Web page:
I still have no idea why Sebesta has taken this stance.  As I stated in my last post he seems to be ignorant of the good work that the museum has done to further a scholarly understanding of the Civil War – the very thing that Sebesta and Loewen claim to support.  If the MOC was nothing more than an extension of some “Neo-Confederate” organization than why would they consider his book?  Even more bizarre is the reference to their publication, Before Freedom Came, which I am quite familiar with and have used in the classroom on numerous occasions.  It’s obvious to me that Sebesta does not own a copy nor is there any indication of its contents.  This is an edited collection that includes essays by Drew G. Faust, John Michael Vlach Charles Joyner, Deborah Gray White, David R. Goldfield, and Theresa A. Singleton.  Anyone familiar with the historiography of slavery and the history of the South would be hard pressed to describe these individuals as promoting anything other than a scholarly view of the subject.

As far as I am concerned Sebesta is doing little more than engaging in the slandering of an institution that deserves our full support.  I understand that James Loewen will accept the award, if given, but in the name of education and the promotion of scholarly history Loewen ought to reign in his erratic co-editor.  This must be incredibly embarrassing for him.

States Rights v. Slavery: No Discernible Difference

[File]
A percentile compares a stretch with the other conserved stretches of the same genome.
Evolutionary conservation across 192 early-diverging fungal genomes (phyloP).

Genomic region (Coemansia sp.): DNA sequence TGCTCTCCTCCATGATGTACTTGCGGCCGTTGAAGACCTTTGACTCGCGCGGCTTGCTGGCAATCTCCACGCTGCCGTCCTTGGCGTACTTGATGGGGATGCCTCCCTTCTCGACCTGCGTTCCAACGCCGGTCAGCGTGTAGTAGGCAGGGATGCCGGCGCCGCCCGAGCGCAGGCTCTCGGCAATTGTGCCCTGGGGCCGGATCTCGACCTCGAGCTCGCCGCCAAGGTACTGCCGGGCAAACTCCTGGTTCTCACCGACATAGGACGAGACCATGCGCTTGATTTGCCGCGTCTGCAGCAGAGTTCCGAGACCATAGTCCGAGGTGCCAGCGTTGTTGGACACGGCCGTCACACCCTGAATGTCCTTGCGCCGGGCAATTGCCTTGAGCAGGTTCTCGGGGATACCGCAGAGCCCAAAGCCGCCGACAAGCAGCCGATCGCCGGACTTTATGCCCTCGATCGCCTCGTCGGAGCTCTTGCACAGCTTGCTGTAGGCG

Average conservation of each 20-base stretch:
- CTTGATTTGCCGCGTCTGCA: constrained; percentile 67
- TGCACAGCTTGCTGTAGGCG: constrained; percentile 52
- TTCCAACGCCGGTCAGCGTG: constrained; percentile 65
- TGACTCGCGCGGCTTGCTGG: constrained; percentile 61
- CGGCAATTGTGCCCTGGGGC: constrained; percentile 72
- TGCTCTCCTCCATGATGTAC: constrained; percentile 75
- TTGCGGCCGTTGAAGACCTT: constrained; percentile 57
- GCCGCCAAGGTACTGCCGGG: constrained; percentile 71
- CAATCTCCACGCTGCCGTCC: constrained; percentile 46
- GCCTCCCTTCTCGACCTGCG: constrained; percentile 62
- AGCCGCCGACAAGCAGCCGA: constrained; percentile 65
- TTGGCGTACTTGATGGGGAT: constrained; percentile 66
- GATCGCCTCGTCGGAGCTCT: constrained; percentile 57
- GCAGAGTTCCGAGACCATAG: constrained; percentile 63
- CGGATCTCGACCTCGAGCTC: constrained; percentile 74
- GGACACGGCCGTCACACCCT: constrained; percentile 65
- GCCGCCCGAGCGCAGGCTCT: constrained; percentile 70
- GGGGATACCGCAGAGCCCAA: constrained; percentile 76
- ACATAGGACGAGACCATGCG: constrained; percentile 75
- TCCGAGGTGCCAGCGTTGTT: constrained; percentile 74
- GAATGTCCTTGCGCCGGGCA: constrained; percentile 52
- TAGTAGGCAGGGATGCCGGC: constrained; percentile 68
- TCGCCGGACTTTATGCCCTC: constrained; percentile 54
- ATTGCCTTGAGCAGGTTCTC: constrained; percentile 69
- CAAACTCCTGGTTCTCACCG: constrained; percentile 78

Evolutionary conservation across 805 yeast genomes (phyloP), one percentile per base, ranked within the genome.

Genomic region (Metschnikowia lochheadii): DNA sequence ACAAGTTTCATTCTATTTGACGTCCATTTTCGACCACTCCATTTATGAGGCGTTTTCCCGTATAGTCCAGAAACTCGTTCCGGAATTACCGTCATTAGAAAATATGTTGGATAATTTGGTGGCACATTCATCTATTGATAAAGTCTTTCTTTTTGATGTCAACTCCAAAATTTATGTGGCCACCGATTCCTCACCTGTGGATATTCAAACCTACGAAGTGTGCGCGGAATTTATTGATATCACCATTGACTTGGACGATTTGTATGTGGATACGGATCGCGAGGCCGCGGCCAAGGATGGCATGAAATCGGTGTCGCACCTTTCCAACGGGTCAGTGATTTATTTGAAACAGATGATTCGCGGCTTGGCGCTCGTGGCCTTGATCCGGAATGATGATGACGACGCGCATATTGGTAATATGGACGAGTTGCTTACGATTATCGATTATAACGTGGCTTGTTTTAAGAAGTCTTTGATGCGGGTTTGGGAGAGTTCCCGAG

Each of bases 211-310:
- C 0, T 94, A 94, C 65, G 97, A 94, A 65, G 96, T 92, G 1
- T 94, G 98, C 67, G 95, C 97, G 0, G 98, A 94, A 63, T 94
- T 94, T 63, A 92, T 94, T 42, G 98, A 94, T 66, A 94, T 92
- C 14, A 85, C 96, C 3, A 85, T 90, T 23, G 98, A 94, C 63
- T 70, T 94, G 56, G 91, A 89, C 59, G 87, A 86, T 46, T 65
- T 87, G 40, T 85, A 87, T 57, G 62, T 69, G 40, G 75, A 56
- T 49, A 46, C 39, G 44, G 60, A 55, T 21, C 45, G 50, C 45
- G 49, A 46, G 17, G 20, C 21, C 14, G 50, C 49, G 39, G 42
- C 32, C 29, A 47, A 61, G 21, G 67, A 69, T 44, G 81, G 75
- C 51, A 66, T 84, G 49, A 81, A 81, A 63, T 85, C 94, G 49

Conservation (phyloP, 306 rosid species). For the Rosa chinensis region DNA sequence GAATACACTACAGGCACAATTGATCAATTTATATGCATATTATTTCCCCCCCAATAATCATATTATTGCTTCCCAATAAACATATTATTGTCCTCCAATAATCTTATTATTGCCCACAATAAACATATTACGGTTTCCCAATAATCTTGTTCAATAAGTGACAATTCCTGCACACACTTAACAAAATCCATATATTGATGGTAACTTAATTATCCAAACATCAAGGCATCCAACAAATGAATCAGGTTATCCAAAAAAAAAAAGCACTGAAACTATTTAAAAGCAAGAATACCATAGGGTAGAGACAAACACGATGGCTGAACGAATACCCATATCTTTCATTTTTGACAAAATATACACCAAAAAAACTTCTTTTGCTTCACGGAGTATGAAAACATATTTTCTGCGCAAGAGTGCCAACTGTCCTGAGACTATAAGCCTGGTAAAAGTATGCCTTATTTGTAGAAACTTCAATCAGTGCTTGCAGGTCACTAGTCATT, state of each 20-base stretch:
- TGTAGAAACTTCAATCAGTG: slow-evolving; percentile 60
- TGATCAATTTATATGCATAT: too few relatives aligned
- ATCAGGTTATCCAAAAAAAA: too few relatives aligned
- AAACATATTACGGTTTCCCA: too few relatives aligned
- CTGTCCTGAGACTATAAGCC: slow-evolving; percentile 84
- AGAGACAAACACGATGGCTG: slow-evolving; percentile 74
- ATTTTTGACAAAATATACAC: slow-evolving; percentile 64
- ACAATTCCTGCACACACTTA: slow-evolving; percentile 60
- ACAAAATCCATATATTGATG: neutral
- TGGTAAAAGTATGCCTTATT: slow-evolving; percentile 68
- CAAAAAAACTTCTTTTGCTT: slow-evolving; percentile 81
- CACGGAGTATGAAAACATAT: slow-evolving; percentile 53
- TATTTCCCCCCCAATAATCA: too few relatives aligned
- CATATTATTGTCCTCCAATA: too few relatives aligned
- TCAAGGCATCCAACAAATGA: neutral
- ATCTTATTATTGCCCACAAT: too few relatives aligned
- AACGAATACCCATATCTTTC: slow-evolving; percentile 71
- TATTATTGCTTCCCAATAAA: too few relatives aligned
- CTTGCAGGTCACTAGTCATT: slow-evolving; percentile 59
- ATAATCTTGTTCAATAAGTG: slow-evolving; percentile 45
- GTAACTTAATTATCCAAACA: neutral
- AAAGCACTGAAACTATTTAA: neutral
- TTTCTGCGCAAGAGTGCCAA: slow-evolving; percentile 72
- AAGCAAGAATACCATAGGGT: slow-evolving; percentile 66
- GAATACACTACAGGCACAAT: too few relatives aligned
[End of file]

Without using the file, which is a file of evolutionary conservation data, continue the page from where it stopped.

Teaching the Civil War in central Virginia offers an interesting perspective on the continuing evolution of our collective memory of the war.  My current course on the Civil War and historical memory includes students from the surrounding counties of Fluvanna and Greene as well as students who grew up in Charlottesville.  Many of the students come from families that fit into this latter category come from other regions of the country.  I spend a great deal of time listening to my students talk about their own perceptions of the war because it gives me a unique perspective on how future commemorations are likely to take shape.

What I learned today is worth sharing.  As far as I can tell there is no discernible difference between the ways in which northern children are taught to understand the cause of secession and war from what can be found in southern schools.  My students who are born and raised in the counties outside of Charlottesville – which we might suspect as being more traditional in focus – shared that they remember learning that slavery was the central issue driving secession.  I had students who attended grade school in New England and Michigan, who remember learning that slavery was ancillary and that states rights was the central reason. The difference seems to be based on individual teachers rather than anything having to do with a sharp cultural divide between regions. That said, over the past few years I’ve noticed that more and more of my students begin their study of the Civil War on the high school level with an appreciation of the role that slavery played in the events leading up to and following Lincoln’s election.